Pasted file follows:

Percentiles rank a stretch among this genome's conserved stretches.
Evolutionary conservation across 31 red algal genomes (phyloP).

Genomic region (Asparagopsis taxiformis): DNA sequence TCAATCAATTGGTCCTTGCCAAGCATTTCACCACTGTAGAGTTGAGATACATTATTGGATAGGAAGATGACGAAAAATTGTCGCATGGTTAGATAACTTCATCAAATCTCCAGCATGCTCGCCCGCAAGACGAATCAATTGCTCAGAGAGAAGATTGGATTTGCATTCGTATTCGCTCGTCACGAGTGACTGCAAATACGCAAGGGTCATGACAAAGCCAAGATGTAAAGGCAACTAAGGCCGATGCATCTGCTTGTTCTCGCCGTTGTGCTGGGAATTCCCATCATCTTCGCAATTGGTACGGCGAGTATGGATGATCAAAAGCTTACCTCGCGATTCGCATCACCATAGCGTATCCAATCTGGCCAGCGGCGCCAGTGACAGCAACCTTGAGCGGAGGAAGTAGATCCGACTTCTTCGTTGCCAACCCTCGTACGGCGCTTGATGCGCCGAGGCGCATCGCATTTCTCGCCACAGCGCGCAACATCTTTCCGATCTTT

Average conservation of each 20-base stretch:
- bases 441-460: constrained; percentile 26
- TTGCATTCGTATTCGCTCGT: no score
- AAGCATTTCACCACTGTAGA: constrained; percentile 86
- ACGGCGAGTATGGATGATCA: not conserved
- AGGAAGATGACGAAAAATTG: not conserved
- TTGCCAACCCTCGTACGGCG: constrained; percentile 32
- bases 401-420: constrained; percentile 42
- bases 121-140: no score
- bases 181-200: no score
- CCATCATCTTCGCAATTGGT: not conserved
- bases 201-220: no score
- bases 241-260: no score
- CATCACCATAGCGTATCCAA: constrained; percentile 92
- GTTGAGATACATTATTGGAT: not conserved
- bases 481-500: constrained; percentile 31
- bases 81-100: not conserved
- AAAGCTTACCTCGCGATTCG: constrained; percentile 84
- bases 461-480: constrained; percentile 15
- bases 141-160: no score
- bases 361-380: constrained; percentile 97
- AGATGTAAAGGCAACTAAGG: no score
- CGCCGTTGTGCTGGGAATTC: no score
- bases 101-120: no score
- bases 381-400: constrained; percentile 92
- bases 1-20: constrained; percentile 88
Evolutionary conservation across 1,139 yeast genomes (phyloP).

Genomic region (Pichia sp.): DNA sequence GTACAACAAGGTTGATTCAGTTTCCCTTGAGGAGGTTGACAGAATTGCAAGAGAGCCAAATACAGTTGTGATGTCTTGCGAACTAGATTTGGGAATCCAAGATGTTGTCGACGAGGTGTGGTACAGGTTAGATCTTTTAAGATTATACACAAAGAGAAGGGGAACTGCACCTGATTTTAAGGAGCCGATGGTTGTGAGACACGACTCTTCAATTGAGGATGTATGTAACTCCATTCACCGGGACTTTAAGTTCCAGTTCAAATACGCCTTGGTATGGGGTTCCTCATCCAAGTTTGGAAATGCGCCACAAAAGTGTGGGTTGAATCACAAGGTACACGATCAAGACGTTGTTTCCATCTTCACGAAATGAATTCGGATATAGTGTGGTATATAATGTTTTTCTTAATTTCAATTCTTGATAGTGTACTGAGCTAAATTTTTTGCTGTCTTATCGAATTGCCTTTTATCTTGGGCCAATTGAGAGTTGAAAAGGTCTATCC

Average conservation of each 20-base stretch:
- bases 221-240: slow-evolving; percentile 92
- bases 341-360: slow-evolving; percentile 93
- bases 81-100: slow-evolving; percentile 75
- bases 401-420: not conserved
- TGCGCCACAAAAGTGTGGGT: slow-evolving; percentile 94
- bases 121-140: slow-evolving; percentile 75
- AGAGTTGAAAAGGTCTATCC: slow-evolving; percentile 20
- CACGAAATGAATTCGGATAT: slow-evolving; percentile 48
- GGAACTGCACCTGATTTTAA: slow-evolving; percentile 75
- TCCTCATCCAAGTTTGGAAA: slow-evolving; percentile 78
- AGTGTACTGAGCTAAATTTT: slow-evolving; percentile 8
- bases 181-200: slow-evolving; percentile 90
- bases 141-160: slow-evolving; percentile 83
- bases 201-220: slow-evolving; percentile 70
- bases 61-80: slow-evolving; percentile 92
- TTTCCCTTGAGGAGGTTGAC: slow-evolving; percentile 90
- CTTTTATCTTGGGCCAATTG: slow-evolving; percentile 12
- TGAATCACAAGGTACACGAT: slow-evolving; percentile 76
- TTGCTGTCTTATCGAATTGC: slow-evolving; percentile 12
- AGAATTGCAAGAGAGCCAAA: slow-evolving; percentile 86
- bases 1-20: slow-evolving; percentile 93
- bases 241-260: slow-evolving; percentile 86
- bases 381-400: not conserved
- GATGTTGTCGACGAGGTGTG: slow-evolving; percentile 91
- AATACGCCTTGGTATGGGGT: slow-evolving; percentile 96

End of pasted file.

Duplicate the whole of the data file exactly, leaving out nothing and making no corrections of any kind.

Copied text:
Percentiles rank a stretch among this genome's conserved stretches.
Evolutionary conservation across 31 red algal genomes (phyloP).

Genomic region (Asparagopsis taxiformis): DNA sequence TCAATCAATTGGTCCTTGCCAAGCATTTCACCACTGTAGAGTTGAGATACATTATTGGATAGGAAGATGACGAAAAATTGTCGCATGGTTAGATAACTTCATCAAATCTCCAGCATGCTCGCCCGCAAGACGAATCAATTGCTCAGAGAGAAGATTGGATTTGCATTCGTATTCGCTCGTCACGAGTGACTGCAAATACGCAAGGGTCATGACAAAGCCAAGATGTAAAGGCAACTAAGGCCGATGCATCTGCTTGTTCTCGCCGTTGTGCTGGGAATTCCCATCATCTTCGCAATTGGTACGGCGAGTATGGATGATCAAAAGCTTACCTCGCGATTCGCATCACCATAGCGTATCCAATCTGGCCAGCGGCGCCAGTGACAGCAACCTTGAGCGGAGGAAGTAGATCCGACTTCTTCGTTGCCAACCCTCGTACGGCGCTTGATGCGCCGAGGCGCATCGCATTTCTCGCCACAGCGCGCAACATCTTTCCGATCTTT

Average conservation of each 20-base stretch:
- bases 441-460: constrained; percentile 26
- TTGCATTCGTATTCGCTCGT: no score
- AAGCATTTCACCACTGTAGA: constrained; percentile 86
- ACGGCGAGTATGGATGATCA: not conserved
- AGGAAGATGACGAAAAATTG: not conserved
- TTGCCAACCCTCGTACGGCG: constrained; percentile 32
- bases 401-420: constrained; percentile 42
- bases 121-140: no score
- bases 181-200: no score
- CCATCATCTTCGCAATTGGT: not conserved
- bases 201-220: no score
- bases 241-260: no score
- CATCACCATAGCGTATCCAA: constrained; percentile 92
- GTTGAGATACATTATTGGAT: not conserved
- bases 481-500: constrained; percentile 31
- bases 81-100: not conserved
- AAAGCTTACCTCGCGATTCG: constrained; percentile 84
- bases 461-480: constrained; percentile 15
- bases 141-160: no score
- bases 361-380: constrained; percentile 97
- AGATGTAAAGGCAACTAAGG: no score
- CGCCGTTGTGCTGGGAATTC: no score
- bases 101-120: no score
- bases 381-400: constrained; percentile 92
- bases 1-20: constrained; percentile 88
Evolutionary conservation across 1,139 yeast genomes (phyloP).

Genomic region (Pichia sp.): DNA sequence GTACAACAAGGTTGATTCAGTTTCCCTTGAGGAGGTTGACAGAATTGCAAGAGAGCCAAATACAGTTGTGATGTCTTGCGAACTAGATTTGGGAATCCAAGATGTTGTCGACGAGGTGTGGTACAGGTTAGATCTTTTAAGATTATACACAAAGAGAAGGGGAACTGCACCTGATTTTAAGGAGCCGATGGTTGTGAGACACGACTCTTCAATTGAGGATGTATGTAACTCCATTCACCGGGACTTTAAGTTCCAGTTCAAATACGCCTTGGTATGGGGTTCCTCATCCAAGTTTGGAAATGCGCCACAAAAGTGTGGGTTGAATCACAAGGTACACGATCAAGACGTTGTTTCCATCTTCACGAAATGAATTCGGATATAGTGTGGTATATAATGTTTTTCTTAATTTCAATTCTTGATAGTGTACTGAGCTAAATTTTTTGCTGTCTTATCGAATTGCCTTTTATCTTGGGCCAATTGAGAGTTGAAAAGGTCTATCC

Average conservation of each 20-base stretch:
- bases 221-240: slow-evolving; percentile 92
- bases 341-360: slow-evolving; percentile 93
- bases 81-100: slow-evolving; percentile 75
- bases 401-420: not conserved
- TGCGCCACAAAAGTGTGGGT: slow-evolving; percentile 94
- bases 121-140: slow-evolving; percentile 75
- AGAGTTGAAAAGGTCTATCC: slow-evolving; percentile 20
- CACGAAATGAATTCGGATAT: slow-evolving; percentile 48
- GGAACTGCACCTGATTTTAA: slow-evolving; percentile 75
- TCCTCATCCAAGTTTGGAAA: slow-evolving; percentile 78
- AGTGTACTGAGCTAAATTTT: slow-evolving; percentile 8
- bases 181-200: slow-evolving; percentile 90
- bases 141-160: slow-evolving; percentile 83
- bases 201-220: slow-evolving; percentile 70
- bases 61-80: slow-evolving; percentile 92
- TTTCCCTTGAGGAGGTTGAC: slow-evolving; percentile 90
- CTTTTATCTTGGGCCAATTG: slow-evolving; percentile 12
- TGAATCACAAGGTACACGAT: slow-evolving; percentile 76
- TTGCTGTCTTATCGAATTGC: slow-evolving; percentile 12
- AGAATTGCAAGAGAGCCAAA: slow-evolving; percentile 86
- bases 1-20: slow-evolving; percentile 93
- bases 241-260: slow-evolving; percentile 86
- bases 381-400: not conserved
- GATGTTGTCGACGAGGTGTG: slow-evolving; percentile 91
- AATACGCCTTGGTATGGGGT: slow-evolving; percentile 96